The newly renovated Greater Columbus (Ohio) Convention Center already has 373,000 square feet of contiguous exhibit space, 75 meeting rooms, and more than 150 pieces of local art. But to really put it ahead, it needed, well, a head. Make that a giant 3-D sculpture of a universal human head made from ribbons of ultrabright LED screens situated in the center’s new two-level open atrium north-end entrance.
The best part of the “As We Are” art installation, commissioned by the GCCC’s owner, the Franklin County Convention Facilities Authority, is that it comes equipped with a photo booth that can take 3-D pictures that can be projected onto the sculpture. If your group likes to take selfies, this will be the ultimate selfie station on steroids—their mug will be projected onto the head, which is about 17 times bigger than the average person. “The eyes will be as big as dinner plates,” said Matthew Mohr, the conceptual artist for the work and a professor at the Columbus College of Art and Design. No selfie stick required.
“Through magnification, the sculpture re-contextualizes each participant and asks all who see their portrait to consider who that person is and the life they lead, no matter their age, gender or culture,” he added. The project is designed to exhibit the welcoming and diverse culture of the city, which includes dozens of art galleries near the center, as well as entertainment, fashion, sporting events, and a hot restaurant scene.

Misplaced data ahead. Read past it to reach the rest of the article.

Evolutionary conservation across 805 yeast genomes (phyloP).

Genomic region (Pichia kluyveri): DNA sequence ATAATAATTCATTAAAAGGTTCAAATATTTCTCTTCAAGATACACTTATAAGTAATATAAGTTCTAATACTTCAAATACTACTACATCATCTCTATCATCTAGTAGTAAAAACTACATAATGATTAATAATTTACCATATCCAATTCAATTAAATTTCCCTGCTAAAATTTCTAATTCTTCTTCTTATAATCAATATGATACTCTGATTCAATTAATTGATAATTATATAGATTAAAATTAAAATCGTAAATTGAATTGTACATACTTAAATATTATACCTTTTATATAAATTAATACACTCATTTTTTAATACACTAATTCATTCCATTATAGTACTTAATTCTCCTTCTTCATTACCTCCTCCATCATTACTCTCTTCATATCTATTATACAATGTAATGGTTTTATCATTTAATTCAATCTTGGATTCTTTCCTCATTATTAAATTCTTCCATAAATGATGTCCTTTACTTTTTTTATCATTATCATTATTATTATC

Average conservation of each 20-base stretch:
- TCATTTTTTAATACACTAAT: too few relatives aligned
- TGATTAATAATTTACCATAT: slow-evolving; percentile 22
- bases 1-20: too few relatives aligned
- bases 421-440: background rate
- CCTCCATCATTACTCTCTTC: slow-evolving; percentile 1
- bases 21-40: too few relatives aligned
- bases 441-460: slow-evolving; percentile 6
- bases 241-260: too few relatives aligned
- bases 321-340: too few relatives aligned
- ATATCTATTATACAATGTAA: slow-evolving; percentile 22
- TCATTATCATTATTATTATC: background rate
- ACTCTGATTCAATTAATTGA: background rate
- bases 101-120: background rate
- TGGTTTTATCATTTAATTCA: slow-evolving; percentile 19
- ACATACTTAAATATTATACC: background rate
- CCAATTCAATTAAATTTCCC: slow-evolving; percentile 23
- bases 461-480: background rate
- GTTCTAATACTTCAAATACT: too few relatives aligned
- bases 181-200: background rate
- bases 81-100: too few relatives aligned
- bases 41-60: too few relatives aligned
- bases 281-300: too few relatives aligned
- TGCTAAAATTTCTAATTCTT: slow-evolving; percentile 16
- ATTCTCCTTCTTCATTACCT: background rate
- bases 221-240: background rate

“Columbus has a great story to tell, and part of that story is a rich arts culture that adds to the experience of visitors and residents alike,” said Sally Bloomfield, chair of the FCCFA board. “We hope visitors enjoy the art collection, along with the other exceptional improvements that have been made to the convention center.”
The 22-month, $140 million renovation and expansion of the GCCC and connecting Hyatt Regency Downtown included adding 37,000 square feet of new exhibit space and 10,000 square feet of two-level meeting space; nine new meeting rooms with outsize windows; getting Leadership in Energy and Environmental Design (LEED) certification; new show offices overlooking the exhibit halls; new finishes, carpeting, lighting, social seating, sound systems, way-finding, ceilings, and technology; and a full renovation of the center’s exterior.